I decided to look at Crewdson images again for this part of the course because for one of the exercises as well as for assignment 2, I was going to rely heavily in props and made up situations, and I wanted to try to understand how these images work at a general level, without any pretensions as to being able to produce anything near that quality, at least for the time being.

The image referenced in the first paragraph is part of Crewdson’s series “Beneath the Roses” and this was my starting point. The book covering this (1) is generously sized but does not do justice to some of the images, which are printed to very large formats (about 1.5 by 2.2 meters). Crewdson’s subjects can sometimes occupy a very small part within the frame, and looking at the original size print would have helped to look at the details of this. Many of the images share common visual elements, and in some cases I found that there were pictures that were too similar and I started to question whether it was necessary to include all these images in the book. I presume not all these pictures are shown together in a show, so it may just be a case of the photographer trying to give us the full set of images produced for the series, like a full body of work, rather than a condensed, curated view.

In “Beneath the Roses”, Crewdson presents us with dark, eerie view of suburban life. The images were mostly taken at night or during the twilights. Artificial light plays and important role in the images, in some cases being the only source of light – some of the images were taken inside a soundstage – but even in the outdoor pictures artificial light is used to emphasise the location of the subject (see this, for example, where the car at the junction is illuminated from the inside). I also like how Crewdson mixes light sources, with many pictures having a mix of both warm and cold light that emphasizes the vivacity of the images. Most of the indoor images are contrasty but have a slight HDR quality to them, probably created by the lighting effects employed during production. This emphasizes the sense of staging that I mentioned in the first paragraph.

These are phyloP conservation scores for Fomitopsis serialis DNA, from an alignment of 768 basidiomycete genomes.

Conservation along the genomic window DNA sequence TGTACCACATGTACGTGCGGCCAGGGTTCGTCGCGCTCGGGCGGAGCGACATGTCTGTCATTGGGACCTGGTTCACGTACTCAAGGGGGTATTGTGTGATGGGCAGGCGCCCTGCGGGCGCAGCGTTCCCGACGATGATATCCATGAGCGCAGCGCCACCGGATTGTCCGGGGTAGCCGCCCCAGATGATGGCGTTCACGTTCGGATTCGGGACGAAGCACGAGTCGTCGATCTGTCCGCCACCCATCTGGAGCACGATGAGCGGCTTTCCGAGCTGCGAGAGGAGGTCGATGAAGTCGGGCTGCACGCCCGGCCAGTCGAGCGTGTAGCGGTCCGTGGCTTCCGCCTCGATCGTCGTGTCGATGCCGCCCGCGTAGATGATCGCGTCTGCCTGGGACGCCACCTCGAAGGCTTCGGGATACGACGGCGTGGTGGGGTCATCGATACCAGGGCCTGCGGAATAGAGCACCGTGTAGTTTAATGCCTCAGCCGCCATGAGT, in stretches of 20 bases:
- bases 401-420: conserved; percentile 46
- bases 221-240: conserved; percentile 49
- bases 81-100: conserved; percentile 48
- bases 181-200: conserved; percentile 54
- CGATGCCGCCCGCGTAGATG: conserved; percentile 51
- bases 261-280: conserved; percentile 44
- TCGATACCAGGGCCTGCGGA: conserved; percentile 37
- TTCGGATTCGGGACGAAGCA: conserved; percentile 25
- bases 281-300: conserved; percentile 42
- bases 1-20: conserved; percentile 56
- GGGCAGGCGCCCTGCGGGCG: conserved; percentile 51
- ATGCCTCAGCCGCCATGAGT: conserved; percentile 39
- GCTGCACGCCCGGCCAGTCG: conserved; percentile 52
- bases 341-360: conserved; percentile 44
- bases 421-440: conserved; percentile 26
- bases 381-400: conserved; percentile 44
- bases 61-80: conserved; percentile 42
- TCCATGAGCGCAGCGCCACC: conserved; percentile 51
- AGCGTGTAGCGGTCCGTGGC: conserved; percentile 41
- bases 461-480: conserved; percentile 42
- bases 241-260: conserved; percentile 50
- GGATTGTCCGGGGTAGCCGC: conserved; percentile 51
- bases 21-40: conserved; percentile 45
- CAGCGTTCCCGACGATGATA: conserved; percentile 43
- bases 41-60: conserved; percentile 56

Crewdson’s subjects are rarely doing something in the pictures. Most of the time they are static, motionless – standing or sitting – or just walking, seemingly aimlessly. There is almost no interaction between subjects in the frame and this also adds to the oddness of the images. Some of them look like taken from a dream, like the image of a man digging out suitcases and moving boxes in the middle of the forest (link). In others, the action of people make no sense, like in the image of a lady, who has presumably just got off a taxi and is standing in the middle of the road barefoot, pensive, with people remaining in the taxi looking to the front, away from her, oblivious to the fact that she left the taxi door open (link). I looks like rather than showing the decisive moment, Crewdson images are taken moments before or after that, capturing instead an odd moment. All in all, the people in these images look lonely and the overall impression one gets from the images is that of sadness and self-absorption.

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(1) Crewdson, G., 2008. Beneath the Roses. 1st ed. New York: Abrams.

Assignment 1 – Self-assessment

Following completion of my first assignment for this course, I have made some notes about how I feel the outcome matches the course assessment criteria

Criteria Self-assessment